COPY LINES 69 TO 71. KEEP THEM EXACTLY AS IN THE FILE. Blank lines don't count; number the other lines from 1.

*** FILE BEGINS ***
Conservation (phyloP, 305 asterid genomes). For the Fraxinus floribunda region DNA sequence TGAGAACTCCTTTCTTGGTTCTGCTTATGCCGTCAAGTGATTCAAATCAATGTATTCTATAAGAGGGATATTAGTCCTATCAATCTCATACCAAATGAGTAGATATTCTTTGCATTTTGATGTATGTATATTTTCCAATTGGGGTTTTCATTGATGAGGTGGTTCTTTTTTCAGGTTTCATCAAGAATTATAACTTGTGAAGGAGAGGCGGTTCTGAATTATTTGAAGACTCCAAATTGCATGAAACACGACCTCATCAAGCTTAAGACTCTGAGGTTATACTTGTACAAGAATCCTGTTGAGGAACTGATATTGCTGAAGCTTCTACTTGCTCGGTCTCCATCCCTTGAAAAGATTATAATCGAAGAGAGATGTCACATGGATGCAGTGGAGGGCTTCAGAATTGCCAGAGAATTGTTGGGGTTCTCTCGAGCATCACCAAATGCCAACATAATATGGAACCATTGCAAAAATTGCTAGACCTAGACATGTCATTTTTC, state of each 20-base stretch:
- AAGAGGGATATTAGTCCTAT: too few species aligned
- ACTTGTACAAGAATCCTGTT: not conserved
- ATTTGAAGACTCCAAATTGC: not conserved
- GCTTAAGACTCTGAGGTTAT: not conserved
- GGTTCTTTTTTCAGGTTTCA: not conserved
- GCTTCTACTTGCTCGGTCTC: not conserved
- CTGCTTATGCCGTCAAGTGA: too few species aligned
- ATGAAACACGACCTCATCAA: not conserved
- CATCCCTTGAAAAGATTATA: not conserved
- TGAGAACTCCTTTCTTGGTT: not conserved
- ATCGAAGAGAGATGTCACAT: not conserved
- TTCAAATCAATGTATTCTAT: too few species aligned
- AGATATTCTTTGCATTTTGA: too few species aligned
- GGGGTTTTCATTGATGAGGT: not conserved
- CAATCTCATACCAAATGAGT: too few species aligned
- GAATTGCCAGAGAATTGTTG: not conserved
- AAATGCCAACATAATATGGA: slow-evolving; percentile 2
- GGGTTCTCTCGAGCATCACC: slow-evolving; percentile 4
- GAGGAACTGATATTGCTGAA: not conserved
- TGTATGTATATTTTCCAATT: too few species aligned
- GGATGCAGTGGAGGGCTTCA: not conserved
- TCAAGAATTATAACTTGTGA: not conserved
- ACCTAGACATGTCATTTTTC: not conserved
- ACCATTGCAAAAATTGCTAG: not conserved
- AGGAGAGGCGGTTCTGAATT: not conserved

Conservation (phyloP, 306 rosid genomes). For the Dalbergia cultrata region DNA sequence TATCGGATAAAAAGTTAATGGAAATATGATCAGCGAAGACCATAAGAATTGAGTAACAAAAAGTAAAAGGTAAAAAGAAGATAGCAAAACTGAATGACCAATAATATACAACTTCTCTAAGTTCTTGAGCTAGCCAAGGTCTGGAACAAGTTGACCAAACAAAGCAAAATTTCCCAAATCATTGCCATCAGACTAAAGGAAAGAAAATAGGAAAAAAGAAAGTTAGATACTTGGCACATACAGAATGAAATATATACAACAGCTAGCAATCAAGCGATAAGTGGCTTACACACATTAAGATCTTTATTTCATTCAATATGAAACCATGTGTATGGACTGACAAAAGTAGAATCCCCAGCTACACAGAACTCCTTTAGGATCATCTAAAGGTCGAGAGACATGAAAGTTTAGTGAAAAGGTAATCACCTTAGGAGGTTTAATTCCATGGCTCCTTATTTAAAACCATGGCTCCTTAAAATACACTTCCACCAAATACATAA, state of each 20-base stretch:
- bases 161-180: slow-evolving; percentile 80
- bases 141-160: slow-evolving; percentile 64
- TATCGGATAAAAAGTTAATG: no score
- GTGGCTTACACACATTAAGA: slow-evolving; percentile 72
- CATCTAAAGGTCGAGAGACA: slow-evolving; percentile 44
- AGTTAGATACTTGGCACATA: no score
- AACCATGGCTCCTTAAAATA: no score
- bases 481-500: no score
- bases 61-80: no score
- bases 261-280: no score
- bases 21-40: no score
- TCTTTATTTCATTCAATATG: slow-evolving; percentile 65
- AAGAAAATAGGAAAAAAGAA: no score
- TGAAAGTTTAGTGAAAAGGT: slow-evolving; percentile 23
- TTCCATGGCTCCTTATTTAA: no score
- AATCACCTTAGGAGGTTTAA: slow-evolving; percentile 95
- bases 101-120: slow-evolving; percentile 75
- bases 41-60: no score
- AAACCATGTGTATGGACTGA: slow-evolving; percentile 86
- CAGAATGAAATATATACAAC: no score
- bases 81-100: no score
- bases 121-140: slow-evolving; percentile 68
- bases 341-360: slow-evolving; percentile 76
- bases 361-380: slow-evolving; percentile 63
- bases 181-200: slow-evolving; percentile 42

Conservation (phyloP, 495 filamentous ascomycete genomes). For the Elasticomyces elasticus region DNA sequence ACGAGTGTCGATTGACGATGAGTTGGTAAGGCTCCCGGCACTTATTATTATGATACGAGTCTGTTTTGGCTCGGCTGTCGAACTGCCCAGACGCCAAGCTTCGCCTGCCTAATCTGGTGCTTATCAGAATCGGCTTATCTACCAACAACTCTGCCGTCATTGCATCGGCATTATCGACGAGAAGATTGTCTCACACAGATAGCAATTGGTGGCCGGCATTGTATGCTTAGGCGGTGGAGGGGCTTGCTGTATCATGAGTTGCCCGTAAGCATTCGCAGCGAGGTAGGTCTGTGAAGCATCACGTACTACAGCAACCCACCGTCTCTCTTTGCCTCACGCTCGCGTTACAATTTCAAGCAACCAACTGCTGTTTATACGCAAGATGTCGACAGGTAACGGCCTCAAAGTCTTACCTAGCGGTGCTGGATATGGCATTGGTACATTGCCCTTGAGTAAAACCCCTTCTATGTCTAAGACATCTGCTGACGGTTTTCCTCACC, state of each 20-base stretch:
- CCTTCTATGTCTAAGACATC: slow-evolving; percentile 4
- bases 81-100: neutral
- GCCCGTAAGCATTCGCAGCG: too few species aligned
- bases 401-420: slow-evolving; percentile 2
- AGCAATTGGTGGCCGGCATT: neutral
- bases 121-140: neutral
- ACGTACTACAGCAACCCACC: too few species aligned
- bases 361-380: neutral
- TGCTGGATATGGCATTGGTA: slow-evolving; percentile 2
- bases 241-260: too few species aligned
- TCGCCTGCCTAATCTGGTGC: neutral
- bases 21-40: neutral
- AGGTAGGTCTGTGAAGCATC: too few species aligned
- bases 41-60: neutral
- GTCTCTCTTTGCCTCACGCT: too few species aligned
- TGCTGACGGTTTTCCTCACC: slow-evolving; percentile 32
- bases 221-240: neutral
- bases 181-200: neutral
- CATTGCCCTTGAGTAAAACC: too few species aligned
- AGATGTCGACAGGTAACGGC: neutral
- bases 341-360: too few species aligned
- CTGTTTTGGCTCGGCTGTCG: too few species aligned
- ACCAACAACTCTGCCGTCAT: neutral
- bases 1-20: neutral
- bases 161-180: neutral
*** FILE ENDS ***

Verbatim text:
- TGCTGACGGTTTTCCTCACC: slow-evolving; percentile 32
- bases 221-240: neutral
- bases 181-200: neutral